The PHP programming language underpins much of the Internet. It forms the basis of popular content management systems like WordPress and Drupal, as well as more sophisticated web applications, like Facebook (kinda). Therefore, it’s a huge deal whenever researchers identify a security vulnerability within it.
A couple of days ago, Emil ‘Neex’ Lerner, a Russia-based security researcher, disclosed a remote-code execution vulnerability in PHP 7 – the latest iteration of the hugely popular web development language.
With this vulnerability, which has the CVE-ID of 2019-11043, an attacker could force a remote web server to execute their own arbitrary code simply by accessing a crafted URL. The attacker only needs to add “?a=” to the website address, followed by their payload.
As pointed out by Catalin Cimpanu in ZDNet, this attack drastically lowers the barrier to entry for hacking a website, simplifying it to the point where even a non-technical user could abuse it.
Fortunately, the vulnerability only impacts servers using the NGINX web server with the PHP-FPM extension. PHP-FPM is a souped-up version of FastCGI, with a few extra features designed for high-traffic websites.
While neither of those components are necessary to use PHP 7, they remain stubbornly common, particularly in commercial environments. Cimpanu points out that NextCloud, a large productivity software provider, uses PHP7 with NGINX and PHP-FPM. It’s since released a security advisory to clients urging them to update warning them of the issue and imploring them to update their PHP install to the latest version.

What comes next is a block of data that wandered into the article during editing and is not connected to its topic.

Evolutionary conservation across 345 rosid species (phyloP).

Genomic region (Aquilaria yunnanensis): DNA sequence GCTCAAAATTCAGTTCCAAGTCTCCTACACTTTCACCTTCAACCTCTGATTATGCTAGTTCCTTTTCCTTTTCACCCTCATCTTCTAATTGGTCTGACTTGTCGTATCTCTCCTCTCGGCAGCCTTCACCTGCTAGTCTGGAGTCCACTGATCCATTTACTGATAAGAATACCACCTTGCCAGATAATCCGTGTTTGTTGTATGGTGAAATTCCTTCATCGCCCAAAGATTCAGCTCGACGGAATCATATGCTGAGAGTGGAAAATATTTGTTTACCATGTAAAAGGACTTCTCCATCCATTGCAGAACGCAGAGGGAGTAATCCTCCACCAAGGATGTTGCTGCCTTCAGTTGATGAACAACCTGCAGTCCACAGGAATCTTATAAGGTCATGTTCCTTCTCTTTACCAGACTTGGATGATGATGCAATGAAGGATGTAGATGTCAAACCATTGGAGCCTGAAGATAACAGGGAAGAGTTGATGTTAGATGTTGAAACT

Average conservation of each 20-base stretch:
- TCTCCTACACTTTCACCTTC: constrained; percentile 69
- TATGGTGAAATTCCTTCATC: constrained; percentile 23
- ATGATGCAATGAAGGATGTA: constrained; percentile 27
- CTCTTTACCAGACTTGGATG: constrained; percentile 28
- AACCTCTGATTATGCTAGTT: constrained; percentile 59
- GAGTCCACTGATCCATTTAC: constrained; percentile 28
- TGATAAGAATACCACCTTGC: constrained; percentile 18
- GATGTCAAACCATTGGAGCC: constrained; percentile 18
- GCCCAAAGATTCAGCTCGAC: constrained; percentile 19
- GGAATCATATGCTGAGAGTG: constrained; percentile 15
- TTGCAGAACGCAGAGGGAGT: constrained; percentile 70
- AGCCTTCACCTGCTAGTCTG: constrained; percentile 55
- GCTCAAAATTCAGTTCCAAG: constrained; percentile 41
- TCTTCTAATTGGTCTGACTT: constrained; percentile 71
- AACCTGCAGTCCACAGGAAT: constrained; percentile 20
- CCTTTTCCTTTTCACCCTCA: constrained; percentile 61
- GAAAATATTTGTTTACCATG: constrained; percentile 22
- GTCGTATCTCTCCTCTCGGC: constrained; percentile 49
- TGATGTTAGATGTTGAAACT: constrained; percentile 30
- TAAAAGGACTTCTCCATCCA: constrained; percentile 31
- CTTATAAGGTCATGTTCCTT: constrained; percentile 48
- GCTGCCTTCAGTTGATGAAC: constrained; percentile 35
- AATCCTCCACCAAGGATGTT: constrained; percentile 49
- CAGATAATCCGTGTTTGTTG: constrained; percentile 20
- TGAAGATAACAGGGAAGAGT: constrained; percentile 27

Site owners who are unable to update their PHP install can mitigate the problem by setting a rule within the standard PHP mod_security firewall. Instructions on how to do this can be found on the website of appsec startup Wallarm.
This vulnerability has all the hallmarks of a security perfect storm. Not only are multiple environments at risk, but it’s also trivially simple for an attacker to exploit the vulnerability. And while patches and workarounds currently exist, as we’ve witnessed previously, not everyone is particularly proactive with their security. Two-and-a-half years after the well-publicized Heartbleed OpenSSL bug was disclosed, over 200,000 servers remained vulnerable.
And there’s evidence to suggest that hackers are already exploiting this critical PHP issue. Threat intel firm BadPackets has already confirmed to ZDNet that bad actors are already using this vulnerability to commandeer servers.
Things are going to get worse before they get better.